Despite being the first city to land Google Fiber, Kansas City, Kan., still made the list of the worst-connected cities in 2014.
Not only did the city make the list — it made top 10.
The National Digital Inclusion Alliance aggregated the list from the 2014 American Community Survey data released by the U.S. Census Bureau last week, showing that 34 percent of the more than 55,600 households in Kansas City, Kan., do not have Internet access. The National Digital Inclusion Alliance works to provide technology training, home broadband access and public broadband access programs.
Despite the irony, Kansas City, Kan., leads the nation in the availability of high-speed broadband according to non-profit KC Digital Drive, which leads a variety of digital initiatives in the Kansas City metro .
“We know that if people aren’t able to connect, it ultimately doesn’t matter, but having an affordable (preferably fiber) infrastructure in place is a huge first step,” KC Digital Drive’s Jason Harper writes in a blog post. “The next step is getting people connected, and Kansas City as a whole is a community that understands this and is actively working to educate our residents about the importance of connectivity to life in a digital world.”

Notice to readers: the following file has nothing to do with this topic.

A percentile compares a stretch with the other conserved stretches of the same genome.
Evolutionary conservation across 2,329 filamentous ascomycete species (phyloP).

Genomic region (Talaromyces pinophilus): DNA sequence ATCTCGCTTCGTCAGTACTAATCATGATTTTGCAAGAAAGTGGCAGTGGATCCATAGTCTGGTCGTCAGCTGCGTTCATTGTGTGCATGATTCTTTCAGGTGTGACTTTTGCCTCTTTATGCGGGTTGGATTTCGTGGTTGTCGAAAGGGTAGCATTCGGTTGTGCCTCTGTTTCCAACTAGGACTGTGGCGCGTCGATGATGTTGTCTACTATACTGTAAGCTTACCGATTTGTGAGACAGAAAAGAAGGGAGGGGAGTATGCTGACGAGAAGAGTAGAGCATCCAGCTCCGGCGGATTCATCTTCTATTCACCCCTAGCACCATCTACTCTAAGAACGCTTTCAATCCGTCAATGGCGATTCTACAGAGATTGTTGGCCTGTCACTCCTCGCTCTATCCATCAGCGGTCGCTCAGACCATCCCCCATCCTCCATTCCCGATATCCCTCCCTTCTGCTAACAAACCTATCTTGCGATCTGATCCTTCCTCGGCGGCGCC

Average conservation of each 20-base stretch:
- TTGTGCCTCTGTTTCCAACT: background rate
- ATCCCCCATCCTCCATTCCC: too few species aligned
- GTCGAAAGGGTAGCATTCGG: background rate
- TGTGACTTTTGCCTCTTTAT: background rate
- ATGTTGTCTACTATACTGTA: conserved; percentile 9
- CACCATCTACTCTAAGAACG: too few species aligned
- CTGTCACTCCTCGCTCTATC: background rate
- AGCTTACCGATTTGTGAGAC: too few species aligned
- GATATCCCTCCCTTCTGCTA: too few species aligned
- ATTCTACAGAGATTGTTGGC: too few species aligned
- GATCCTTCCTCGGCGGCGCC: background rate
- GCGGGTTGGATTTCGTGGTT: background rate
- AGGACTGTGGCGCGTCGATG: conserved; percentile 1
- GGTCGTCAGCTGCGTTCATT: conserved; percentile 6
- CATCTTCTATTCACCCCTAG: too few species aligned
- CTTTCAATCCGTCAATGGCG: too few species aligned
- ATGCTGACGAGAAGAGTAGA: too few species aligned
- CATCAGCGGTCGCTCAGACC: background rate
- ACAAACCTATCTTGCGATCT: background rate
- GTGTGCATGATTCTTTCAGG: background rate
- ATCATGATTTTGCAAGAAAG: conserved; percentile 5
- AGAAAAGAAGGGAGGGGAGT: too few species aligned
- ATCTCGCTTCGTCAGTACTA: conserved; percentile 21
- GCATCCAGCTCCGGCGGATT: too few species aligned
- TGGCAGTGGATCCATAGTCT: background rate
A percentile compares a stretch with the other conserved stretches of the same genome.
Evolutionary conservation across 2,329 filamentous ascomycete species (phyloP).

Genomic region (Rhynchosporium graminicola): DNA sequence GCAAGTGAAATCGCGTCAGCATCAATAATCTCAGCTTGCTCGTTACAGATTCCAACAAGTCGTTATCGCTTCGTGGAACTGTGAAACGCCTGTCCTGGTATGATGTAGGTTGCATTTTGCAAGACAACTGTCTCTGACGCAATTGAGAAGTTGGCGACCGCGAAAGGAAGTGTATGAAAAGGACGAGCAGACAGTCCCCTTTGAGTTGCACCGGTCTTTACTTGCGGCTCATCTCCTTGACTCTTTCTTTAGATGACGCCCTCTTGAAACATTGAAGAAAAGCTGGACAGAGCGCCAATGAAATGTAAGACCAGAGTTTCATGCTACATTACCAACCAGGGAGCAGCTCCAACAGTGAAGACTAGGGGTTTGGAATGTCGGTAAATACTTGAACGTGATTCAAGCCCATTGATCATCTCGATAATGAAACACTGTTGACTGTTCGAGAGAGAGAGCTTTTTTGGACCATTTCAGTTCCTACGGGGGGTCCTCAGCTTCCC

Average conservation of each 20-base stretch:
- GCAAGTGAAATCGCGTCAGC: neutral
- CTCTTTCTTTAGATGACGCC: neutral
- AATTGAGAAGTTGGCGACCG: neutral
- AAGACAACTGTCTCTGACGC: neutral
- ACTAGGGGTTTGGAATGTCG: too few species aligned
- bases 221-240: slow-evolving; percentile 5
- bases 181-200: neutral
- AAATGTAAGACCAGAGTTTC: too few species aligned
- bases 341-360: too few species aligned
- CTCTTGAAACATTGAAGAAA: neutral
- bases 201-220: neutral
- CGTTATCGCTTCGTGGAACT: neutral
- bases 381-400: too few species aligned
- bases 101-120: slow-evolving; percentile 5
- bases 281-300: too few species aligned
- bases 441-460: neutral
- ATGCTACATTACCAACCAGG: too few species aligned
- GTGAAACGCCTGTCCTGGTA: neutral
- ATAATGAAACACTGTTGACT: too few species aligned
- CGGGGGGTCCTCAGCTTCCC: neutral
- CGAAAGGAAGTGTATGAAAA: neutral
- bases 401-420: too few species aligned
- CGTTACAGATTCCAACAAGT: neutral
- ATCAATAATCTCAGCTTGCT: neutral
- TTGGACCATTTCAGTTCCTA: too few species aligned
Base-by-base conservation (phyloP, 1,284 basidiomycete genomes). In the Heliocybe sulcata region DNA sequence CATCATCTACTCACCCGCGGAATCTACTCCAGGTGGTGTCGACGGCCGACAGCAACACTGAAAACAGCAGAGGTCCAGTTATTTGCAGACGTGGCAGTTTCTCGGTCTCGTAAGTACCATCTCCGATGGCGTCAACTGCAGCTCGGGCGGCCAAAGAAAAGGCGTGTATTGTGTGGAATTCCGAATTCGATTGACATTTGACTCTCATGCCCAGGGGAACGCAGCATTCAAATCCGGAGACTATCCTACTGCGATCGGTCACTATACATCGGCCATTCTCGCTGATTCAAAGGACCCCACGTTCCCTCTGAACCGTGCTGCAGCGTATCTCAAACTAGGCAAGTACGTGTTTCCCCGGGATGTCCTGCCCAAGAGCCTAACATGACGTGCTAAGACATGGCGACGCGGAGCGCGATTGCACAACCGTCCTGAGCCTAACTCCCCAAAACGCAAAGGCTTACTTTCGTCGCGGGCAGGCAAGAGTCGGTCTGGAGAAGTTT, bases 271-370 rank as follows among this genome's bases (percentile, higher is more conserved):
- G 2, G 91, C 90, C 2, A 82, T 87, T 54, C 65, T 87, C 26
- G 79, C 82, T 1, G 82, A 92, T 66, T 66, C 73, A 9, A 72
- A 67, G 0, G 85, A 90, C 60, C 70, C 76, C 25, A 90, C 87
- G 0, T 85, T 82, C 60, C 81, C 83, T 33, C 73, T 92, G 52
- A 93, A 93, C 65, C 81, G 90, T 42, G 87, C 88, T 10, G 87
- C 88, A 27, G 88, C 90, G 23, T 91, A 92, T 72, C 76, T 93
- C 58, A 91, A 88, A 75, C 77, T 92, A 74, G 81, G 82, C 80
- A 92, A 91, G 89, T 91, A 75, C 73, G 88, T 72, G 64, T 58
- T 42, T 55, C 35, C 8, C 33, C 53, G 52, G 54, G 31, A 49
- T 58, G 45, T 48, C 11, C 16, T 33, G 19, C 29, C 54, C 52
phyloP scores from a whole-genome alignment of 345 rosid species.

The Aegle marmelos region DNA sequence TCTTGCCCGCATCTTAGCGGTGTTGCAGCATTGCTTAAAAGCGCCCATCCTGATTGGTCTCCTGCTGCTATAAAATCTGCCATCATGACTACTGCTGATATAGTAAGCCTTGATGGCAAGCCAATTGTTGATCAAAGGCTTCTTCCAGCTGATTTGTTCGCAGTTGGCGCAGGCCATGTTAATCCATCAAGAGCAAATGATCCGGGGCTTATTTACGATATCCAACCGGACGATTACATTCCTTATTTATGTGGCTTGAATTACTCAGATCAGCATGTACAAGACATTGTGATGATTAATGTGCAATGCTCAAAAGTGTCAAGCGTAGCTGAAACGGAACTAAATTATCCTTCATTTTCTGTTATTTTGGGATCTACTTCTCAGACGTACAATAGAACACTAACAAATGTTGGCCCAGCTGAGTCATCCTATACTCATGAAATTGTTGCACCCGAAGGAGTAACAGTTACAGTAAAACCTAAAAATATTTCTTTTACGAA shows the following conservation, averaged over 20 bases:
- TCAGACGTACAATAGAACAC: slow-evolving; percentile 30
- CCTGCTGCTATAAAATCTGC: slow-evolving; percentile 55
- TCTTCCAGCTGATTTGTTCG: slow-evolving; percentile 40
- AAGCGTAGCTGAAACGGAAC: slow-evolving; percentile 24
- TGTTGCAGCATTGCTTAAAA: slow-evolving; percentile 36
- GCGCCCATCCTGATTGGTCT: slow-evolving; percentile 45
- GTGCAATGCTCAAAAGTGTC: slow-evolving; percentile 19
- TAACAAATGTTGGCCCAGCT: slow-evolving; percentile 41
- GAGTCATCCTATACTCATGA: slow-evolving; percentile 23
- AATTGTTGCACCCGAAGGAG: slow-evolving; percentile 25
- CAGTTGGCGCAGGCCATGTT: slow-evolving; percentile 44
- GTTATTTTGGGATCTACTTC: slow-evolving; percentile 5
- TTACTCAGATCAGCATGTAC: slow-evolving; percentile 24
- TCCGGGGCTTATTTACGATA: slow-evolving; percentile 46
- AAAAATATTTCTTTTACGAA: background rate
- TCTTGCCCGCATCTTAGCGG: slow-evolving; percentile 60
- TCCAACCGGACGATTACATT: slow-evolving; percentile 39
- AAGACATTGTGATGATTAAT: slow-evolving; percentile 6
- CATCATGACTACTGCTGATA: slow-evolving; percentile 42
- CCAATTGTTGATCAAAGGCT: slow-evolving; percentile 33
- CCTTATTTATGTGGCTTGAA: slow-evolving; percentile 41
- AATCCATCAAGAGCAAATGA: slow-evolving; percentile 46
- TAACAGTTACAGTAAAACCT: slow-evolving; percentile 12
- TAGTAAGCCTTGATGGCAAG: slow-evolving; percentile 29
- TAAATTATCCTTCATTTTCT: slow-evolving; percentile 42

Topping the list for worst connected cities is Brownsville, Texas, which reportedly has almost 45 percent of its more than 50,000 citizens without Internet.
The NDIA included a second list with almost identical names that are the worst connected cities for poor households, or those with a collected income of less than $35,000. On that list, Kansas City, Kan., held the No. 9 spot with almost 56 percent of more than 27,700 poor households.
Other cities that make an appearance in the top 10 on both lists in the top 10 include Detroit, Jackson, Miss., New Orleans and Miami.
The Digital Drive team is partnering with Connecting for Good and Kansas City Public Library to identify and put resources toward areas of connectivity gaps.
“Bottom line: While we may show up on today’s list of “worst-connected” cities, many smart people on both sides of the state line are working hard to make sure the Kansas City of tomorrow is on a different list altogether,” Harper writes.
Kansas City, Kan. Mayor Mark Holland’s office did not immediately respond for comment on this story.